Roulette is one of the most loved online and land-based casino games by players worldwide. So, how does this game work? It only takes a few ingredients to make it unique: a white ball and a table with at least 37 numbers in red and black.
The croupier tosses the spinning ball around and around until it lands on one of the lucky numbers. After that, whoever guesses the number, color or combination can win. In short, it is a simple game, and that is why it is loved.
History of roulette
Roulette is an internationally renowned casino game that comes from France, where it was born based on the English Roly-Poly. The “queen of casinos” is played worldwide, from Macau to Venice, via Las Vegas, Monte Carlo, and even on gambling platforms where you can find thousands of different types of online roulette.
But roulette has also played a prominent role in cinema. Many directors have drawn inspiration from it by creating plots involving the game or even making it a protagonist in its own right, resulting in scenes that have since become famous.
Directors, especially those of action movies, are always looking for elements that suggest a sense of risk. Roulette does that, but it is also an object full of charm, evoking luxury and fun. In short, it is ideal for making a scene more exciting while giving it elegance.
This explains the long list of big movie hits (and even a few TV series) that have “in the cast” the mythical wheel. Let’s take a look at some of these movies.
Casablanca: a classic American movie
One cannot begin by mentioning the movie Casablanca, a great classic of American cinema released in 1942, which needs no introduction. Here there is a famous scene involving the main character Rick, played by Humphrey Bogart, who hides a clandestine roulette wheel in his club. We don’t want to give spoilers, but this scene best illustrates Rick’s generous character.
More than 50 years after Casablanca, Demi Moore and Woody Harrelson come in this Hollywood title. Again, the background is drama, a mixture of romance and tension.
Moore and Harrelson play the role of a married couple, newlyweds trying their luck at the roulette tables.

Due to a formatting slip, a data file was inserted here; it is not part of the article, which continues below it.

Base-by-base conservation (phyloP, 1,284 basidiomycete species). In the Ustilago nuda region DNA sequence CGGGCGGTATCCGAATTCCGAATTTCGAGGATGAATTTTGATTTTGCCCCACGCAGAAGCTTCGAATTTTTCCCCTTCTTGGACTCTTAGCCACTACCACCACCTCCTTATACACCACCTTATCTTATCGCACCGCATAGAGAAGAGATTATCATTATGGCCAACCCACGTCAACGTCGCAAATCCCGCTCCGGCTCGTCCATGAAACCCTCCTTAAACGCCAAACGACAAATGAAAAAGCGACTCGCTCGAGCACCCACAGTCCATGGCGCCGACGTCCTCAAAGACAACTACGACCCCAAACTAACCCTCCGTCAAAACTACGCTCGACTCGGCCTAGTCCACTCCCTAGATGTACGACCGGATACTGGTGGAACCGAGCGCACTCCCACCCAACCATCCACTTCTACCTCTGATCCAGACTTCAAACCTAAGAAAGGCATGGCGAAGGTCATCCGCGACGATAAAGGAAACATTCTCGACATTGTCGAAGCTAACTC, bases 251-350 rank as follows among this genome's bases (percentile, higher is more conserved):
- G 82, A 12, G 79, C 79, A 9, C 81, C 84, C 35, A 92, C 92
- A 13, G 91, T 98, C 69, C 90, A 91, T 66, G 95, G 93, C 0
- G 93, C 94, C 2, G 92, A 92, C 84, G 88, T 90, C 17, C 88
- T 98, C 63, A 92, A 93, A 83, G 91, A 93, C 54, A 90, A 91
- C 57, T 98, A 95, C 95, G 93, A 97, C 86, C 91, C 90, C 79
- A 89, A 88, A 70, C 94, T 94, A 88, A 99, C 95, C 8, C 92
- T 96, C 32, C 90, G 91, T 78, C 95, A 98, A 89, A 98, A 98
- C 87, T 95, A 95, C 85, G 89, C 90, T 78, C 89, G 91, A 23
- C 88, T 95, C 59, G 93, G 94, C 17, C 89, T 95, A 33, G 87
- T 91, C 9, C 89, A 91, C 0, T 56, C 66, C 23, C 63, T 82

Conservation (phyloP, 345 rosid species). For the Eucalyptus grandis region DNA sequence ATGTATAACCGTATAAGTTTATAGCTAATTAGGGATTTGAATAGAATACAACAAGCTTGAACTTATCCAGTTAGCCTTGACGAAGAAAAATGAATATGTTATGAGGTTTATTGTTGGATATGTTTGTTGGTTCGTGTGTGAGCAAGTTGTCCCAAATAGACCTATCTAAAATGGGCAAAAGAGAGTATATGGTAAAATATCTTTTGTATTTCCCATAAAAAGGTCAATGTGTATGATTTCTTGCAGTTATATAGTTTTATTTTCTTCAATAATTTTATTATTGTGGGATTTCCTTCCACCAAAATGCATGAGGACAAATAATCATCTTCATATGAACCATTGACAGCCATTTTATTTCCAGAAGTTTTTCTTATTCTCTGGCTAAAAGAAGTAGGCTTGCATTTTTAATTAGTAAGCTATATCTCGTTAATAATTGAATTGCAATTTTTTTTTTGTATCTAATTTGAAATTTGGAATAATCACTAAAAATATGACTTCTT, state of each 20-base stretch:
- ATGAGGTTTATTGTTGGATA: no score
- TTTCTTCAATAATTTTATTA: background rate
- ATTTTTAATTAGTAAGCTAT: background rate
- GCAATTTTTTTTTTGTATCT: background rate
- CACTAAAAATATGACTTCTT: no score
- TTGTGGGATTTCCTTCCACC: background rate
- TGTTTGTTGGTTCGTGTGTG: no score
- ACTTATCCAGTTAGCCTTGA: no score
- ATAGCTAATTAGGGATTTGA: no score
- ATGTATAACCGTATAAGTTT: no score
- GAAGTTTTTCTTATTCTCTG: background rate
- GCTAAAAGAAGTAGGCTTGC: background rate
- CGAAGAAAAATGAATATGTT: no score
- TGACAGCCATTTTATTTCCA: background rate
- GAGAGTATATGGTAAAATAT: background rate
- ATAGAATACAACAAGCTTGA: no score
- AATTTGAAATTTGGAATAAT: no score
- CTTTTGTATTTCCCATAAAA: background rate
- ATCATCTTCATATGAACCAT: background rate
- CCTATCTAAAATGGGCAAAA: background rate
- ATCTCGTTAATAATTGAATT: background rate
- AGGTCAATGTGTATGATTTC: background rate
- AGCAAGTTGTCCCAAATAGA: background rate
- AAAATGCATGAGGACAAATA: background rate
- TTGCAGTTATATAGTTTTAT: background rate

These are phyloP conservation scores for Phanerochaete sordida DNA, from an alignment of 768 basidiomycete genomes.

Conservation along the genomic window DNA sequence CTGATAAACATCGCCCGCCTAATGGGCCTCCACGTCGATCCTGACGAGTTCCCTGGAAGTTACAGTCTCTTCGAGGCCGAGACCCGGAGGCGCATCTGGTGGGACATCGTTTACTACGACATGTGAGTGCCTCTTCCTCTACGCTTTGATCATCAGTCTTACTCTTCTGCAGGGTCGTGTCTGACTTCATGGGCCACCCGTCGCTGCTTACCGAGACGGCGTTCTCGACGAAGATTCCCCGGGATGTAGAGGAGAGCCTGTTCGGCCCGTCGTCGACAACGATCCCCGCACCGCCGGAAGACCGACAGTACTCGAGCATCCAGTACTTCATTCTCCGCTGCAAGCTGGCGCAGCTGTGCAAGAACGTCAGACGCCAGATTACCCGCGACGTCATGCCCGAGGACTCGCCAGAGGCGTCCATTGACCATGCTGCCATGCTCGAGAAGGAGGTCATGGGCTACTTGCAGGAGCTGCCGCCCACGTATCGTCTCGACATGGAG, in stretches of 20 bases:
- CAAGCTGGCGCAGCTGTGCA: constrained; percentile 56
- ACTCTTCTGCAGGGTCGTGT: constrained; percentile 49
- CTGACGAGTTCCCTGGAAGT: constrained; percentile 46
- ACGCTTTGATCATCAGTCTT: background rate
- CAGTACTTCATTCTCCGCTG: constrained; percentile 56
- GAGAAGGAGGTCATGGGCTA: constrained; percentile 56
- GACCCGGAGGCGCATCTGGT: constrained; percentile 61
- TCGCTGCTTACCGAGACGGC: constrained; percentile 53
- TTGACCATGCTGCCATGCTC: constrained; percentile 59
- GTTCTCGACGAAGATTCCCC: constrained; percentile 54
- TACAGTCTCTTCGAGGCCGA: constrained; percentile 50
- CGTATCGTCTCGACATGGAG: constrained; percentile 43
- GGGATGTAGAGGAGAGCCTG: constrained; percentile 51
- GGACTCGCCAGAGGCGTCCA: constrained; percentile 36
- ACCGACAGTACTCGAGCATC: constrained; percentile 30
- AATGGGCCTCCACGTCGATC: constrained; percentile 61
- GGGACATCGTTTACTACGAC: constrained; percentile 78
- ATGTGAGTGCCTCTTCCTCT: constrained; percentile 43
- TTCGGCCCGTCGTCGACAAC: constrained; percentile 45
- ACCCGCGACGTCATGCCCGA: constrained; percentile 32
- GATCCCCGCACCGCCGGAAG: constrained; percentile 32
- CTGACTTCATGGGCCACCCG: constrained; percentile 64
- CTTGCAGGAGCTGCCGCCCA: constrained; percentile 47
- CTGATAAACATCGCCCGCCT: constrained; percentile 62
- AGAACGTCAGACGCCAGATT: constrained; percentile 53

They bet everything on red, and the ball falls on black; they lose everything until they meet a millionaire, Robert Redford’s character. Finally, he has a proposal for the loving couple.
Lost in America
In Lost in America, roulette also left its unique imprint. The movie follows the lives of David (Albert Brooks) and Linda (Julie Hagerty), a working couple in 1980s New York City. David’s wrongful termination will lead the couple to leave everything behind and travel around the United States to fulfill an old dream.
During the trip, the two will encounter roulette in a hilarious scene, with David running into a casino in his pajamas as he tries to stop Linda from playing their last money at roulette.
Other Movies Based on Playing Roulette
One cannot talk about roulette in cinema without mentioning Croupier, the movie that made Clive Owen a superstar. Released in 1998, it tells the story of a writer, Jack Manfred, who agrees to become a croupier in a casino in the absence of inspiration. This choice will change his life in a significant way.
Or Lola Runs, a 1998 German movie that shows in one scene Lola making her last bet on the number 20, followed by the most deafening scream in all of movie history.
Another title involving roulette, but far more recent, is “The Gambler,” from 2013. The movie was shot in Lithuania and Latvia, where Vincentas, who works in the ER, is deep in debt and gets carried away by gambling.
Although he is living a happy love affair, his attraction to roulette and betting becomes such that he even starts betting on the odds of his patients’ deaths.
In “Fear and Loathing in Las Vegas,” on the other hand, the characters played by Johnny Depp and Benicio del Toro get lured by various games, including roulette.
Lastly, in 1988’s “Two Sons of…,” Michael Caine and Steve Martin play the roles of two gambling enthusiasts who challenge each other at roulette after breaking the bank in a French casino.
There is no denying that directors often include roulette in their scenes, not only because of the game’s popularity but also because of its immense potential in terms of ideas, scenarios, and plots.
The casino scenario is one of the most classic and influential in filmmaking and will continuously be replayed in the future. Some actors have even taken up gambling in real life after approaching some parlor games on set. Fate, however, looks no one in the face: regardless of one’s disposition, it must always be luck and responsibility that characterize the gaming experience.
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